I recently discovered two posts by Jeffrey Alan Johnson, a deanlet at Utah Valley University, and apparently a believer in free lunches.  But in the middle of his predictable fretting about the difficulties non-traditional students encounter, the message emerges, that Utah Valley, or Chicago State, or Wayne State, or Northern Illinois, or Eligibility Junior, are in the same business as the Ivies.  Let's start with his reaction to Our President's proposed performance rating system for higher education.  (Pretend for the balance of this post that the rating system will be more effective than the non-stimulus-stimulus, or the Tax Preparer Protection and Overpriced Insurance Act.)  A crappy university with a lot of Distressed Material failing to graduate, or to successfully execute an articulation agreement, is going to get a low rating.  That, Mr Johnson notes, will not turn out to the advantage of place-bound applicants.
Non-traditional students already have jobs and families, so they’re tied to a place. Their resources are defined by their own income rather than their parents, and their status as non-college graduates means that they are bearing the brunt of the decline in wages for those without college. And the fact that they didn’t go to college as a traditional student suggests they probably lack the preparation for selective institutions. Unless they are in a large urban area, odds are that non-traditional students are not in a position to choose which school they attend. That is especially true of those looking at two-year institutions.
We'll make some progress when advocates for the non-traditionals start looking at the root causes of failed attempts at second chances.  Those causes probably manifest themselves somewhere around second grade.  Mr Johnson, however, focuses on the death-spiral of returning adults with poor life management skills attending subprime institutions pretending to offer preparation for trades and professions, in an environment where "subprime" is no longer perceived or rumored, rather it now has a government stamp of approval.
So what happens to them when the only college in their area is a low-performing institution? That so many in these positions have knowingly opted for poorly performing but fiercely expensive for-profit institutions tells us that a low rating is unlikely to dissuade someone who sees the only alternative as not getting an education. They will go to low-performing schools. Those schools will likely perform even worse as the rating funnels away better students—and their tuition money—along with increasingly common state performance funding, and makes it even more difficult to recruit quality faculty. But they will still go. And if they graduate, their resume will have the name of a school dubbed, with all the pomp and circumstances that the National Center for Education Statistics can muster, “low-performing,” making it less likely that they will get the good job for which they came to school. And they will still go.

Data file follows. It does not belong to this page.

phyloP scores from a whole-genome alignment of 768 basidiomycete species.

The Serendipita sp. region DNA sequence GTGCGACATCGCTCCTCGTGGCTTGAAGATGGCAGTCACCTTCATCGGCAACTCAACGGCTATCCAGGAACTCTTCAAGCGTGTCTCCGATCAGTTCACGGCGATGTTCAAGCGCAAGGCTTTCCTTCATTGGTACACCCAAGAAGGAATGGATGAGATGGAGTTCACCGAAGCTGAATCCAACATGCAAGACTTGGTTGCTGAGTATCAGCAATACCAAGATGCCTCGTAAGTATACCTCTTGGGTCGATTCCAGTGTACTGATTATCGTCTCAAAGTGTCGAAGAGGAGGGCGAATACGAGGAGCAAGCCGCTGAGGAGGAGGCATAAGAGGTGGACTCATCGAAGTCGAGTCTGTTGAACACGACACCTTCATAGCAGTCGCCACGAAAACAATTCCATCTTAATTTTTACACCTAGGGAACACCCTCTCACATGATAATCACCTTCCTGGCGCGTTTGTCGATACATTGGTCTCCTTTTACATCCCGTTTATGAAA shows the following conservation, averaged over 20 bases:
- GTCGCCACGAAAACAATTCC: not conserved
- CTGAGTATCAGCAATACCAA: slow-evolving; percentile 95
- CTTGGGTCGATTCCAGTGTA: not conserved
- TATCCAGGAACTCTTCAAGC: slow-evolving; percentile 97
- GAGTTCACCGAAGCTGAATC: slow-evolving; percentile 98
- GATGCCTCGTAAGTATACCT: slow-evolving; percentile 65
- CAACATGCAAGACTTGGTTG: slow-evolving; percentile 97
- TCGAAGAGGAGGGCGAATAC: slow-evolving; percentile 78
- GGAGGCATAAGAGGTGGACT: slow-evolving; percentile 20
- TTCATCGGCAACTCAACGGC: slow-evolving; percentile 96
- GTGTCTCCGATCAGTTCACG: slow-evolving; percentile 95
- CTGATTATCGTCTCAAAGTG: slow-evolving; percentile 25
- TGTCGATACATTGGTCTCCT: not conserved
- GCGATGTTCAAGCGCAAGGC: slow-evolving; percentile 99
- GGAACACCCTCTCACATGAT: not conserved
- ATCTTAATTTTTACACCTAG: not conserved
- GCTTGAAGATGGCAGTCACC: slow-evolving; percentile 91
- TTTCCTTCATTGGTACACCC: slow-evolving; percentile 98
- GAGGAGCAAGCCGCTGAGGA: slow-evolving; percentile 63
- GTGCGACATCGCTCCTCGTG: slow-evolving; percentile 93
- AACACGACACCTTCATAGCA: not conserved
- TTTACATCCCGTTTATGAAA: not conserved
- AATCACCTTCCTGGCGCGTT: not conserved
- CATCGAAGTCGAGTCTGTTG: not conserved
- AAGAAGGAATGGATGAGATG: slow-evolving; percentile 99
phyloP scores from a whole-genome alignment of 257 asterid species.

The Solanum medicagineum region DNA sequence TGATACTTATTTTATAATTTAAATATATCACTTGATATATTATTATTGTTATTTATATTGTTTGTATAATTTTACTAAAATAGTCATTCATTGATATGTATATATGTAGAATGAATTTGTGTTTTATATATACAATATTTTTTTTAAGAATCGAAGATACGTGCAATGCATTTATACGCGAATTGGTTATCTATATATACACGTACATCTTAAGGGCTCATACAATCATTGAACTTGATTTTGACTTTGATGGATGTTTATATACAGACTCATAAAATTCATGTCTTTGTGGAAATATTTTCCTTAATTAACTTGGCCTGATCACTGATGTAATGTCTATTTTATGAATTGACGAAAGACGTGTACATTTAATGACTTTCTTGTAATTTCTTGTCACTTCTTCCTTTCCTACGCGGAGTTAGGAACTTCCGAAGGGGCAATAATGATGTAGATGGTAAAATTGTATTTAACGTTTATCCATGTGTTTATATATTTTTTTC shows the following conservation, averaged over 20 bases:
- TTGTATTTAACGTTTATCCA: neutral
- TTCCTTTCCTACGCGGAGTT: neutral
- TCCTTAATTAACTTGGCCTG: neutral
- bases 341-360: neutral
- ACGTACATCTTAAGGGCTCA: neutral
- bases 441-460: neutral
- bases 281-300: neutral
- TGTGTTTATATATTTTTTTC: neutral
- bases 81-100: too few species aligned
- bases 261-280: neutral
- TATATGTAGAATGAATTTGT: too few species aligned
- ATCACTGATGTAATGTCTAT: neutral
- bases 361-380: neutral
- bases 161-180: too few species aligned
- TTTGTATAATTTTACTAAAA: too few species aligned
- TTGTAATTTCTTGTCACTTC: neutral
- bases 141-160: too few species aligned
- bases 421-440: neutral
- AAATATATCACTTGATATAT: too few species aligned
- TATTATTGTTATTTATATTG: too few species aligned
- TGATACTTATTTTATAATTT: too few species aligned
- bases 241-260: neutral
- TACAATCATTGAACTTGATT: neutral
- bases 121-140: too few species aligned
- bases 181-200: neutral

Perhaps. The reason U.S. News sells those college guides, and parents hire brain coaches, and your good public school comes bundled with a granite counter-top is precisely because more than a few aspirants to the upper middle class understand the toxic effect of disengaged, hostile, unprepared, surly, or simply dysfunctional people. Stratification is emergent, and until advocates for so-called social justice grasp that reality, the life of the poor will not improve. Contrary to Mr Johnson, a system of ratings, perceived or with the imprimatur of the Department of Education, can only reflect what others are doing.
And when the choice isn’t real, ratings only increase the stratification of higher education, and with it of American society. Don’t believe me? Look at primary and secondary education.
Yes. The common schools have been disrespecting bourgeois convention for years, and more than half the students in the common schools live in poverty because too many common schools are residually inhabited by people with poor or non-existent life management skills.

To Mr Johnson, however, the problem is that even that taxpayer-supported common school still requires students to have school supplies, and that students have to do homework.
There is also a more ominous challenge to making community college “as free and universal as high school”: high school is, in most of America, neither free nor universal. Students must provide their own supplies nearly everywhere, and the penalty for a student without paper or pen (let alone iPad and home computer) is too often failing grades for not submitting assignments or being kicked out of class for “being unprepared.” Spending four hours a night on homework is 20 hours a week that a student can’t spend working. That isn’t what I’d call free.